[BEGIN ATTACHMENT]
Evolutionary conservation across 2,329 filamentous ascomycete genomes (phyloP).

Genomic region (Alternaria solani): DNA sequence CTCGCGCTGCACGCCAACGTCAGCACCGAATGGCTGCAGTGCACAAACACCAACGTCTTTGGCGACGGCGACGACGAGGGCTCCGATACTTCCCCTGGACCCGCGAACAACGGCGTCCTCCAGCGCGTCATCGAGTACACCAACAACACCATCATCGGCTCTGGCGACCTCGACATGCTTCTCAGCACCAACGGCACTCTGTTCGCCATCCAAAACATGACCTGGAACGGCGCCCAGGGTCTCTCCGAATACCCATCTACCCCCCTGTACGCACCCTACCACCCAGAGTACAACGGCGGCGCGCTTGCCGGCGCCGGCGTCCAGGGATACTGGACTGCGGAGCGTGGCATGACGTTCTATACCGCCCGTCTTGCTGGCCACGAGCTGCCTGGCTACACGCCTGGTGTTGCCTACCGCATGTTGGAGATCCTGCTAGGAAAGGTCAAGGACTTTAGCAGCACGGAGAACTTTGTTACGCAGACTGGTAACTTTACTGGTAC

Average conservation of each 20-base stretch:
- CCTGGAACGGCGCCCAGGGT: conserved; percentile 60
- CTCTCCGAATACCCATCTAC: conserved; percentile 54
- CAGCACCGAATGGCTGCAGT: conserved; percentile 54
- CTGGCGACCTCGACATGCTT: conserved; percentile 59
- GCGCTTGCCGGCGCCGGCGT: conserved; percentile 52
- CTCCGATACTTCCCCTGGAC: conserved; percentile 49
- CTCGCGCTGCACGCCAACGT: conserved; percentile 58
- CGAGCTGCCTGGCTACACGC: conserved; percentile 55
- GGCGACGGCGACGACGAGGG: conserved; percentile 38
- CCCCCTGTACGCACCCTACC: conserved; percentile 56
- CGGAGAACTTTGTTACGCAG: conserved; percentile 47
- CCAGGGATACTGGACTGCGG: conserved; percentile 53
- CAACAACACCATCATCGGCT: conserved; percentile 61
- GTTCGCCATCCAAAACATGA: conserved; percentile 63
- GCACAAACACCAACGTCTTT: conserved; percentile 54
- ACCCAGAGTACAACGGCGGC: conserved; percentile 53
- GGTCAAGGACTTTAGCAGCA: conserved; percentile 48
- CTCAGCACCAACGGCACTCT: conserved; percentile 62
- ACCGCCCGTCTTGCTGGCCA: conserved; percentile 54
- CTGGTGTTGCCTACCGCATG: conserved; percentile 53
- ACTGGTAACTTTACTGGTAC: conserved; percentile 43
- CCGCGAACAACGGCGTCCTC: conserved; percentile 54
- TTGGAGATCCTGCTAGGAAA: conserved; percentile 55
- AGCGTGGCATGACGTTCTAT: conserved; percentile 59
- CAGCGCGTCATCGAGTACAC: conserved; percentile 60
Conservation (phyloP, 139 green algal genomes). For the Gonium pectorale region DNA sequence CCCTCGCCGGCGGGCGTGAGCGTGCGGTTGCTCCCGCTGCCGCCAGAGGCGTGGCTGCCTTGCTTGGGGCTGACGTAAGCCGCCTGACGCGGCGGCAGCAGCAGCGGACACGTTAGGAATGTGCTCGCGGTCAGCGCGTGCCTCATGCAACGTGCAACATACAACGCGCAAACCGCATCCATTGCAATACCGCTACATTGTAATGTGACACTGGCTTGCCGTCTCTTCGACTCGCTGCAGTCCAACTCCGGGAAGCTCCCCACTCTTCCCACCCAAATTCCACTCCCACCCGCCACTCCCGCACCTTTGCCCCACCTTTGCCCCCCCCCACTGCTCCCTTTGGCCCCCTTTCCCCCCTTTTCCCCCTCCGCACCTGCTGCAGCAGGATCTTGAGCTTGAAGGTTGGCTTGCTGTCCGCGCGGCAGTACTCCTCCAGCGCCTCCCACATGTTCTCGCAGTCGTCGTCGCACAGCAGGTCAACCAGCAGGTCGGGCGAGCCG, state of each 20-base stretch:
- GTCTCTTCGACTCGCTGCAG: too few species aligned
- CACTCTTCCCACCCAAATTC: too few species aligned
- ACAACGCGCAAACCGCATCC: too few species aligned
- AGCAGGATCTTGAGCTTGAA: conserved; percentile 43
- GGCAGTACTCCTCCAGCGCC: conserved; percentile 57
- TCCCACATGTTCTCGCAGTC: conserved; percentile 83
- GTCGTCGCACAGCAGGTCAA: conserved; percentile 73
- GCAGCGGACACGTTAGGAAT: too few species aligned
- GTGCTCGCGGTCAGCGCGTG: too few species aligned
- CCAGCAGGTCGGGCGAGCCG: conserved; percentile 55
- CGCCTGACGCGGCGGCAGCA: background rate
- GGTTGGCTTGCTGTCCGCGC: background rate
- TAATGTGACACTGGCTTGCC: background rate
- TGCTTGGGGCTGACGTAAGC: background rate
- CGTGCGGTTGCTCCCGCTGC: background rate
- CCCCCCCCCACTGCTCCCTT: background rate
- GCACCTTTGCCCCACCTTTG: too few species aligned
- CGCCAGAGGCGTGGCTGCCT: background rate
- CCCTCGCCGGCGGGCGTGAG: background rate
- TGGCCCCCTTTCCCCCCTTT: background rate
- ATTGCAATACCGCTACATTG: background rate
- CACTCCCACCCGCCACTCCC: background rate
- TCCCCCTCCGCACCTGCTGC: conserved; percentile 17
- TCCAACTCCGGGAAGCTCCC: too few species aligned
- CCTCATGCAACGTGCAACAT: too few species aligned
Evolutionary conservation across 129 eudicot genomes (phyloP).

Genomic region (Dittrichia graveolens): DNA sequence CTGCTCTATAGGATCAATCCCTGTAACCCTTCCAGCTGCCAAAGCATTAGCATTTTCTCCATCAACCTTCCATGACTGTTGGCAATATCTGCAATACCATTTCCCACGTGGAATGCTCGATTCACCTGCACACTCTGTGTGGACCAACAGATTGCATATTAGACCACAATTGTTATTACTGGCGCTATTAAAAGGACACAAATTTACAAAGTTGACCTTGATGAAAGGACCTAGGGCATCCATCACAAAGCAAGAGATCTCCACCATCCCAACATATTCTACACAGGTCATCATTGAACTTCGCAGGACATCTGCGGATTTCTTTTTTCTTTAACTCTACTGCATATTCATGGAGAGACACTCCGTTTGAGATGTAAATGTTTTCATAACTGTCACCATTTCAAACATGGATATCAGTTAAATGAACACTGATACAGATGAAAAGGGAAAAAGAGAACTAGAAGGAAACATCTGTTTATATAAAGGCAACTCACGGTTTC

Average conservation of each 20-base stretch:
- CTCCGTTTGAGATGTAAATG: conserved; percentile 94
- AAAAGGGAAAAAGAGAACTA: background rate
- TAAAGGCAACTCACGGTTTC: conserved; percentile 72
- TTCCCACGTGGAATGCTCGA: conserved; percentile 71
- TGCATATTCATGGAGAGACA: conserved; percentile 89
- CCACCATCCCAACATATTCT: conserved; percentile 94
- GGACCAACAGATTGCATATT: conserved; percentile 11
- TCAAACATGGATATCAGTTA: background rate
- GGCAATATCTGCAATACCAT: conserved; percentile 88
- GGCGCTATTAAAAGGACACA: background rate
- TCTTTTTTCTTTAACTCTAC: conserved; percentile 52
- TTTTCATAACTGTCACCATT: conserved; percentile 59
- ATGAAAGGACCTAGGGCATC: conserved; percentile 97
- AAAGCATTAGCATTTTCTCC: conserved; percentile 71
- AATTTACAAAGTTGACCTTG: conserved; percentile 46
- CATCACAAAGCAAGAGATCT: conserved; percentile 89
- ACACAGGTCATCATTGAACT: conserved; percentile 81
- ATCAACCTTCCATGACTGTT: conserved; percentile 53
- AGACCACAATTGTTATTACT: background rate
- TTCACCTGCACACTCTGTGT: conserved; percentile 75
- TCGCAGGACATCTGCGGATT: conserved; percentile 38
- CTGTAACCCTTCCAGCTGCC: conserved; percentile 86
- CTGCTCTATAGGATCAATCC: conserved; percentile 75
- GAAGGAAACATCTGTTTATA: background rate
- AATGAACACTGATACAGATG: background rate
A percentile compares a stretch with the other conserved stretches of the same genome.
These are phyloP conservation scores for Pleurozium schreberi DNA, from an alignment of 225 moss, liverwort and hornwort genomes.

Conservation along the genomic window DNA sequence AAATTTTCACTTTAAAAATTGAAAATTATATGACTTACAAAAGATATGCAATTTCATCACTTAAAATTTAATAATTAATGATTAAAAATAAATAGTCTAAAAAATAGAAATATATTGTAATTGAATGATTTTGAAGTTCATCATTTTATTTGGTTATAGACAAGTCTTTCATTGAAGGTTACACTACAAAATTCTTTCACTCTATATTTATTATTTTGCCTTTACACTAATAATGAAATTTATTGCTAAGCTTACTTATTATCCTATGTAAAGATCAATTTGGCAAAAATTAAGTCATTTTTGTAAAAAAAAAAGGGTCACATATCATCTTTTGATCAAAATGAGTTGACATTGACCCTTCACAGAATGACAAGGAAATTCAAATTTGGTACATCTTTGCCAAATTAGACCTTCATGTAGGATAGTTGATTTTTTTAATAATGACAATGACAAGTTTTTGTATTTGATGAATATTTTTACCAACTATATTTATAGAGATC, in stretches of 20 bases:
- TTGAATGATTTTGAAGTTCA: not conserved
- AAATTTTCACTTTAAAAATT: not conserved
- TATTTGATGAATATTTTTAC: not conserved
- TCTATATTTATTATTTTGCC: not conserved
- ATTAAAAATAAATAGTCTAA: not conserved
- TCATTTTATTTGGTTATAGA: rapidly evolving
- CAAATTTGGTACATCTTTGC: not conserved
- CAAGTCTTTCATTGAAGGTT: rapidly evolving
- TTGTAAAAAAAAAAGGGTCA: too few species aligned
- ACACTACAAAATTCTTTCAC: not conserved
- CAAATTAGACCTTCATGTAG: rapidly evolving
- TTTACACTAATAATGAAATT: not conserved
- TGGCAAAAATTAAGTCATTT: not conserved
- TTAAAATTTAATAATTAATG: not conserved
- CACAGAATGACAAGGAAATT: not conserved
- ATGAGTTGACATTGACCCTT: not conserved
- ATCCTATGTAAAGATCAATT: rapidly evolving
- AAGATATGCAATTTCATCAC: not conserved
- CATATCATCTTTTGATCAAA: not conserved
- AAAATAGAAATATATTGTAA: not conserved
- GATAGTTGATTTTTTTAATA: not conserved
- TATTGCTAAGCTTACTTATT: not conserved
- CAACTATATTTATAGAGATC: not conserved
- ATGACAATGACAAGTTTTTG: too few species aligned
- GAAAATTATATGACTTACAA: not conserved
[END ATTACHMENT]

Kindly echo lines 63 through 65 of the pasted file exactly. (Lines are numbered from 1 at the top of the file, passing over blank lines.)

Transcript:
- CCACCATCCCAACATATTCT: conserved; percentile 94
- GGACCAACAGATTGCATATT: conserved; percentile 11
- TCAAACATGGATATCAGTTA: background rate